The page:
[going] at an incessant frequency. And bombs. And just going around from a birds-eye view in a helicopter bombing things. …
Did you always want to produce a record inspired by the game?
I felt [the sound of the game] was the sound that best represented how I felt at the time. I’ve always wanted to make a work about that period of my life because it was the most surreal, the most sci-fi [experiences] and it’s definitely given me a buffet of psychological problems. You don’t go through that unharmed or unscathed. It’s something that’s haunted me my entire life and I needed to make a mature work about it.
Pro Publica provides an interactive map of African-American migration during the 1900s that goes with a story on the failure by federal authorities to deal with segregation and discrimination in housing.
The pervasive, unaddressed discrimination in the housing market has far-reaching effects. It is a significant factor in maintaining a segregated America four decades after Congress passed landmark legislation intended to integrate the nation’s communities. It means that African Americans and Latinos who can afford to move to better neighborhoods are systematically blocked from doing so. They and their families are thus deprived of opportunities — from access to grocery stores with fresh vegetables to adequate health care to top-flight schools.
Davina La’Shay of Youth Radio wishes guns were harder to come by in her Oakland neighborhood in an NPR commentary (audio or text).
I feel that my life is in danger. I hear gunshots all the time. I’ve seen people get shot and I’ve lost a lot of friends and family to gun violence on the streets of Oakland. Many have been innocent victims but too many people I know are also part of the problem, simply because they own guns. And being around guns doesn’t make me feel any safer.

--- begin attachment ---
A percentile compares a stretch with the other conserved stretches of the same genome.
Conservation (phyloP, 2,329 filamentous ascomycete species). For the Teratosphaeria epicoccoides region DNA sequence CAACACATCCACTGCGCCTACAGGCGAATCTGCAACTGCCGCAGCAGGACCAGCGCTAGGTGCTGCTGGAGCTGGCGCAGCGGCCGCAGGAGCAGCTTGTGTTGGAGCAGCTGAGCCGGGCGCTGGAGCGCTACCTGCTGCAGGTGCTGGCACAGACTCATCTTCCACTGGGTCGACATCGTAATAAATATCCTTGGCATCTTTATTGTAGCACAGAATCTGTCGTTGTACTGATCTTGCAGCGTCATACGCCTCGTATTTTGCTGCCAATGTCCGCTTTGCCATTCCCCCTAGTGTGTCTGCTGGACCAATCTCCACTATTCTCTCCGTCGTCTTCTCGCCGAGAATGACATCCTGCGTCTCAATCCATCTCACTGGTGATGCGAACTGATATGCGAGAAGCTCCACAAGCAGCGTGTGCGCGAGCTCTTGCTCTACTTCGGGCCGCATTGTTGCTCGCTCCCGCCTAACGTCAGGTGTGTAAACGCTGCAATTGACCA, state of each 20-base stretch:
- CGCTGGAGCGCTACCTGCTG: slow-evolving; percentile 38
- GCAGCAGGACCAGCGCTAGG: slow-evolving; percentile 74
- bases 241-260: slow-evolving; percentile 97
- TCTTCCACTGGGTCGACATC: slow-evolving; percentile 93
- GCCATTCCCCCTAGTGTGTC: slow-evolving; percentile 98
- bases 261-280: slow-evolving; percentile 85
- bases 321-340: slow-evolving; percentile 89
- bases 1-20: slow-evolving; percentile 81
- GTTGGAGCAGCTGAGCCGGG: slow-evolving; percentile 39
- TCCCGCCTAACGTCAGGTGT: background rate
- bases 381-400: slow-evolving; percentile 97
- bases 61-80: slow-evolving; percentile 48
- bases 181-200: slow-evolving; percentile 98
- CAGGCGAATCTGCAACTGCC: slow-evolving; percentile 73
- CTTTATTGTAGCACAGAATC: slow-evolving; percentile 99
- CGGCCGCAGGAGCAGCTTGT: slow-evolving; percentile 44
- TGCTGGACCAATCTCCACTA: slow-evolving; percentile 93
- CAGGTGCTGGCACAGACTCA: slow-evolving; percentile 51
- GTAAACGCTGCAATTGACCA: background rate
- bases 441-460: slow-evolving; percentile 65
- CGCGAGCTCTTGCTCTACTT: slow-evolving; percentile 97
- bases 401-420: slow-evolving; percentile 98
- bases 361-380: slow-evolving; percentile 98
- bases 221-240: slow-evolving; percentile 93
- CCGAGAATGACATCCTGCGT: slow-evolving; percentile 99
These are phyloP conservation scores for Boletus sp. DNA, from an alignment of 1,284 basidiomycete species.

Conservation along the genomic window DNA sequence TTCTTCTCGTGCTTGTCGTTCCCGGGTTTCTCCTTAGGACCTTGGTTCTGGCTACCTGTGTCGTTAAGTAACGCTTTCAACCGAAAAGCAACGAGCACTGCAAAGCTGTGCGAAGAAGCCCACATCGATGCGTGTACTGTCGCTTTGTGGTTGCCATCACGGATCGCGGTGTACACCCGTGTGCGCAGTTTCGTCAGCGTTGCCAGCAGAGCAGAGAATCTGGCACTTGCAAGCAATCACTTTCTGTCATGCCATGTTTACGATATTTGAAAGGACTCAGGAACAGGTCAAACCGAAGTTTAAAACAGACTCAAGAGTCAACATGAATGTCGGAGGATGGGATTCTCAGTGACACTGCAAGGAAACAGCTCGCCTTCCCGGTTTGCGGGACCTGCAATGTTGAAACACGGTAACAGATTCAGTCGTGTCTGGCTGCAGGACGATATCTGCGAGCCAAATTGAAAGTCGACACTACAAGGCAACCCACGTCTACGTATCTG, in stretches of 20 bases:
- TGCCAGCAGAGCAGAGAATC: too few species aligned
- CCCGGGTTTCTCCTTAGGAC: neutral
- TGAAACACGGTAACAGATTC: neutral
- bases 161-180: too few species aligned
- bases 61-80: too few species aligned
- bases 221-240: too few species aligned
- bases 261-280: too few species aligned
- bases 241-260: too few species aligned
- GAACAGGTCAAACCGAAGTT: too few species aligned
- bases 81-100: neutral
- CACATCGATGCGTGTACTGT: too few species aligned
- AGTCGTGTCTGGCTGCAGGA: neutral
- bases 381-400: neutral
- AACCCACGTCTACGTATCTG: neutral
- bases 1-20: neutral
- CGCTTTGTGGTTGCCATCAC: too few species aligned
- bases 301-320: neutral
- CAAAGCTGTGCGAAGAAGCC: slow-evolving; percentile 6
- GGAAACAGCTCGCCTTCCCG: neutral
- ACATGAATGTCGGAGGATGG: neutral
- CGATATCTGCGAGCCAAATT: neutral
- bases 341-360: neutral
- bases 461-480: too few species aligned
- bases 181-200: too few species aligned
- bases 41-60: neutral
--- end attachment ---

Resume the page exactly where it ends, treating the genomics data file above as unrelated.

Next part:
Anne Hull writes in the Washington Post about one teen’s efforts to escape poverty.
Tabi shared the rental house with her mother and sometimes her mother’s boyfriend. Her four older siblings were grown. None of them had graduated from high school. They wore headsets and hairnets to jobs that were so futureless that getting pregnant at 20 seemed an enriching diversion. Born too late to witness the blue-collar stability that had once been possible, they occupied the bottom of the U.S. economy.
“I’m running from everything they are,” she said.
1860s photos of children who had been slaves, chosen for a fund-raiser because they looked “white” (via NPR)
Paraguayan children play instruments made from trash (via Youtube)
An excerpt from Nina Jablonski’s book “Living Color” in Utne Reader:
When I was about twelve, I learned that one of my great-great-grandfathers on my mother’s side was a “Moor” from northern Africa. I wanted to know more, but no one seemed to know anything about him, and everyone seemed uncomfortable talking about it. My mother was Italian American, and all I heard growing up was that we had “Mediterranean” skin. In rural upstate New York, where I was raised in the 1950s and ’60s, I was one of the most darkly pigmented kids in my school. I didn’t understand fully why my relatives avoided talking about our African ancestor or our color, but I realized that it embarrassed them.